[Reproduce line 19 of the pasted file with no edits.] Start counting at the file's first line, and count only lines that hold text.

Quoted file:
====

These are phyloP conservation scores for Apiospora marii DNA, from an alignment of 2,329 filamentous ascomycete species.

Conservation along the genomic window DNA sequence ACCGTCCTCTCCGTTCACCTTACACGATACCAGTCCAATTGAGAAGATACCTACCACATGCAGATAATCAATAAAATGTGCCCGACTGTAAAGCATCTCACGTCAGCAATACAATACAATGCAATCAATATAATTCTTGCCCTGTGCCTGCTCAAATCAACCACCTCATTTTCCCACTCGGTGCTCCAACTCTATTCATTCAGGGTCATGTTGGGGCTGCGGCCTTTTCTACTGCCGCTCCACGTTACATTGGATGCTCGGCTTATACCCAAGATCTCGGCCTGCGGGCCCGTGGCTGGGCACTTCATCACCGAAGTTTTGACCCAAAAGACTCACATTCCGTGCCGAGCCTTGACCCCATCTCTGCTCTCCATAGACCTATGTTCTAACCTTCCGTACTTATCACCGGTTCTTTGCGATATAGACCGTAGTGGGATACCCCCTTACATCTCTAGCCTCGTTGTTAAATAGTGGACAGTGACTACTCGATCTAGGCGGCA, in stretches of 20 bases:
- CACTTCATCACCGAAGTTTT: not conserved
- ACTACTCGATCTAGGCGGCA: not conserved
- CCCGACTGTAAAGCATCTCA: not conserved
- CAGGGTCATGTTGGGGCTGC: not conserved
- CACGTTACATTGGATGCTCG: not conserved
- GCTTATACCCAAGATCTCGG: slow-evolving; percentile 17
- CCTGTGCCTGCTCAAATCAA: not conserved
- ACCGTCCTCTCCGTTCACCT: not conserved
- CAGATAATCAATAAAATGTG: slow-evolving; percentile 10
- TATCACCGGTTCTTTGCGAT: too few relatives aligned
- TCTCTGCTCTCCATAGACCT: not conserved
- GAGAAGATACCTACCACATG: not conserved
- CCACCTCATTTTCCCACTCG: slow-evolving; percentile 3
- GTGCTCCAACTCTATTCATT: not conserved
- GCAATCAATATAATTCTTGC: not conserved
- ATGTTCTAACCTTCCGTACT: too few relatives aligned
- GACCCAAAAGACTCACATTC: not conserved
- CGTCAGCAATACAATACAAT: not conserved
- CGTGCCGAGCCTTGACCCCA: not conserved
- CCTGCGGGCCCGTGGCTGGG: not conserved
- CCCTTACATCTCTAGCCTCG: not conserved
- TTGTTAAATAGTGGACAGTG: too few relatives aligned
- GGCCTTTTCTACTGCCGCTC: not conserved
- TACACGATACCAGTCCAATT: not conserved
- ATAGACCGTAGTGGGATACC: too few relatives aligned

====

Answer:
- GACCCAAAAGACTCACATTC: not conserved